Aug. 13, 2007


Comments

 
 
 
  • It frustrates me to no end during the hiring process when I hear Managers proclaim that someone is too inexperienced or immature for entry-level positions. Rather than looking at the younger generation as an opportunity to push us to our fullest potential, we see them as a threat. I''m in the middle of Gen X and Gen Y - and most people don''t even realize it. Mainly because someone, somewhere decided to give me a chance in my career despite my obvious age. When will we stop looking at numbers and begin to look at ideas?
    Anonymous
     
     
     
  • Most interesting. I''m willing to talk to anyone that is qualified or has a desire to learn. Thing is, the Gen X and Gen Y folks come in and first thing want to know when they can take a day off... some times in the first week... show up for the interview in tank tops and cut offs, and do the minimum necessary to get by, unless you incent them to do more. The baby boomers still have a work ethic and want to help the organization first, and then believe they will be helped as a result. Like I said, I''ll try anyone with a desire, but I sure like folks that actually want to work.
    Anonymous
     
     
     
  • Interesting article. In the end, hiring decisions should be based on the value the individual brings to the organization. Age, like race, gender, religion and sexual preference should not come into play. Sure, I have encountered the self-absorbed 23 year-old who thinks you just don’t get it and resents being required to do the hard work of substantiating the merit in their ideas. But, I have also seen this laziness and arrogance in people over 50 and met many 20-somethings that exude an attitude, maturity and fresh perspective that absolutely can provide a vital component to the success of any team. I believe that creativity, passion, integrity and a strong work ethic are not based how many years one has lived, but rather are formed based on how much one has truly paid attention while alive.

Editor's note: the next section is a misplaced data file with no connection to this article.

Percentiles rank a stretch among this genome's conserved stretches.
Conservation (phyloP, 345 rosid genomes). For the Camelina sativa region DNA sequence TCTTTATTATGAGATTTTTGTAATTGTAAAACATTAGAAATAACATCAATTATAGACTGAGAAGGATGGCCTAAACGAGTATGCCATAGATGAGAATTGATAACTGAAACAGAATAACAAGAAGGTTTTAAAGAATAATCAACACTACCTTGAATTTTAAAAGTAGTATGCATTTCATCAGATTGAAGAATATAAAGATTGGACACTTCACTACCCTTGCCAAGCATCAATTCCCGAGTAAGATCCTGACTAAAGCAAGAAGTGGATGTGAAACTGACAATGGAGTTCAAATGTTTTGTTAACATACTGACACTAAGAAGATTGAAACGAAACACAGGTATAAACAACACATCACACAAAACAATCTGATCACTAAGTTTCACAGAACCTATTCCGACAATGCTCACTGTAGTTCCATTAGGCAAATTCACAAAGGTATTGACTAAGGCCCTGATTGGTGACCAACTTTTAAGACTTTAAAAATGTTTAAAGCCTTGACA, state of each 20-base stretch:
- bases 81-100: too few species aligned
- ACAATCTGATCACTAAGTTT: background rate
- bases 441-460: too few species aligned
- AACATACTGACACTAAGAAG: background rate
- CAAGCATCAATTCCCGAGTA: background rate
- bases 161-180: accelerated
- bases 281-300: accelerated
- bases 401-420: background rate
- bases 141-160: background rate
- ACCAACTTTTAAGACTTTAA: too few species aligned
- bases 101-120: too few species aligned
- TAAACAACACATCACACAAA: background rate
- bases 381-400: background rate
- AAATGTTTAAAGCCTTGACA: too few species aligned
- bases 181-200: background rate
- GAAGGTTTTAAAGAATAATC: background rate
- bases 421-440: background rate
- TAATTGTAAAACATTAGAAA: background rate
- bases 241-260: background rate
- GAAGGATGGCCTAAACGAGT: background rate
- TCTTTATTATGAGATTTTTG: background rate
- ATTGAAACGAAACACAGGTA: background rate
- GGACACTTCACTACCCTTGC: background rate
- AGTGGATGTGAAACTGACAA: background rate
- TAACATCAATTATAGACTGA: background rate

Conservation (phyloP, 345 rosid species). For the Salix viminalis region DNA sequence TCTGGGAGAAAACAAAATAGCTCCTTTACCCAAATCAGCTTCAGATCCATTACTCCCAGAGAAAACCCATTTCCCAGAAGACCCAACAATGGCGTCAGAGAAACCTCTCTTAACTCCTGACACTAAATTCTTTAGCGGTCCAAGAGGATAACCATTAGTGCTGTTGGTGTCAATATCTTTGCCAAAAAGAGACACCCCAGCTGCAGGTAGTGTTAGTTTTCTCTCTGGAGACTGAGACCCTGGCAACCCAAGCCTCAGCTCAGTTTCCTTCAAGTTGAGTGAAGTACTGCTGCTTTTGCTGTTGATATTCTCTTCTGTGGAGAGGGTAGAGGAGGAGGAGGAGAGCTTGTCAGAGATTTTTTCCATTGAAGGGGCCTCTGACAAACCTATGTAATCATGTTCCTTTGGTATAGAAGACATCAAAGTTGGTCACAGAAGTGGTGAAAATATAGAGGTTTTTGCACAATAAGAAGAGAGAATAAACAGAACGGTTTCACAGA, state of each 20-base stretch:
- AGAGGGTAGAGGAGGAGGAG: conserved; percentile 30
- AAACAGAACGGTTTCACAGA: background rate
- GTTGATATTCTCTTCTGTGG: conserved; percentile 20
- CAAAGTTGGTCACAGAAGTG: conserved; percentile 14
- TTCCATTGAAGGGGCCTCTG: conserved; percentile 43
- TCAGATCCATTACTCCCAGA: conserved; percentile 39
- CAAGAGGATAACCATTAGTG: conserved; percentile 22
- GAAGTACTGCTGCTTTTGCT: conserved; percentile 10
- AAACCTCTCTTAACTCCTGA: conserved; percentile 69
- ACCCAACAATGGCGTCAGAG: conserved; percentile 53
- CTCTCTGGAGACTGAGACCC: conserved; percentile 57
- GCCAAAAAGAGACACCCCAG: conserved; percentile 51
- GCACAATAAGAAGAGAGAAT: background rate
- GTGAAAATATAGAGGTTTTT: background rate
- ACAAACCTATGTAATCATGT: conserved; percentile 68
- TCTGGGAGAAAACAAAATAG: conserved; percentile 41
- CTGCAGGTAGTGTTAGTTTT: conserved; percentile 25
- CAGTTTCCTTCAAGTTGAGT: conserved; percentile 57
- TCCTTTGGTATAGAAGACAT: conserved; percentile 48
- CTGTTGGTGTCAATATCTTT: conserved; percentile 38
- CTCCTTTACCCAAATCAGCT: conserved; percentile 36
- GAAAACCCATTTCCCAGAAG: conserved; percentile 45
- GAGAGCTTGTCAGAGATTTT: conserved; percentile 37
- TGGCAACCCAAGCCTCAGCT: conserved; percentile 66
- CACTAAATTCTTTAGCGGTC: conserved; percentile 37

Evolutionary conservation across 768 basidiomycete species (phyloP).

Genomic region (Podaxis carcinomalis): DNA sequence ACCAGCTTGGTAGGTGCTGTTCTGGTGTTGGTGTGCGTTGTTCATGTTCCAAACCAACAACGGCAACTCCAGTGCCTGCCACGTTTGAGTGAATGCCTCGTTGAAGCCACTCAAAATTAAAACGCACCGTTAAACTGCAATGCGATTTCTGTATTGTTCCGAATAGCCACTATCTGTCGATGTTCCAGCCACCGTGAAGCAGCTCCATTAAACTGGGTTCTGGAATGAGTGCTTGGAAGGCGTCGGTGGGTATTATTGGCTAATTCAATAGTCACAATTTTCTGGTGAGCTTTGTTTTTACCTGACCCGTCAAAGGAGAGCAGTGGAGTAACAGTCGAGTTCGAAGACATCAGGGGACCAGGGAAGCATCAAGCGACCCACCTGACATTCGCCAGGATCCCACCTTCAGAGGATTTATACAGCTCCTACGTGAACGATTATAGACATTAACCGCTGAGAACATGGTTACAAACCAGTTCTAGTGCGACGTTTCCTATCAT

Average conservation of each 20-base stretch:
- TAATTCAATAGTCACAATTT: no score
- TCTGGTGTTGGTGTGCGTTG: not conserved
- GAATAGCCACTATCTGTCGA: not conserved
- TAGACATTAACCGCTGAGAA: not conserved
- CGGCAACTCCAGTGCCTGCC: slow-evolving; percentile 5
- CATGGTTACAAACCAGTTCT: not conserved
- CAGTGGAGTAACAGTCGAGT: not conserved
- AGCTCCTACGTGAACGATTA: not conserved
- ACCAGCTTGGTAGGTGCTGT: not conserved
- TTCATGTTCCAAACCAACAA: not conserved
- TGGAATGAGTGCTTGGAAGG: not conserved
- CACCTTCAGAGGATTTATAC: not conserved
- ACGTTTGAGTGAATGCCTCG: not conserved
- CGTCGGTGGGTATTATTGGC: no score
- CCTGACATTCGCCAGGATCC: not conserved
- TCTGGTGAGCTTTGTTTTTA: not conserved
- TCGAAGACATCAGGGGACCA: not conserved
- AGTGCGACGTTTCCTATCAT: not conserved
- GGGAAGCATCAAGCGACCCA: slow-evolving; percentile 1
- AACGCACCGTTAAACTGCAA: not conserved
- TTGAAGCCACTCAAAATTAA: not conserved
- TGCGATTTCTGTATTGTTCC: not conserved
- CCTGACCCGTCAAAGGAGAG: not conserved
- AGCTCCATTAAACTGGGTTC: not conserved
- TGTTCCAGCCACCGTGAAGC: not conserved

Chuck Van Court
     
     
     
  • People say that we are incentive driven like its a bad thing. There are two huge benefits here, we are easy to predict and easy to control. The thing to understand is that we are "goal" driven rather than "value" driven when it comes to the nature of the work. We work toward something rather than appreciating the inherent value of putting in a day of work. My biggest fear is the thought of an employer that has no incentives to offer.
    Anonymous
     
     
     
  • Well-written and though-provoking article.
    Anonymous
     
     
     
  • Woah, I was thinking the samething! I am a 23 year old, college educated in business and history. I have 7 years + experience in banking and a spanking resume... No luck with interviews for supervisor jobs because of my age... LAME. Wake up people, the future is here and eagerly waiting to take charge :)
    Jon
     
     
     
 
Advertisement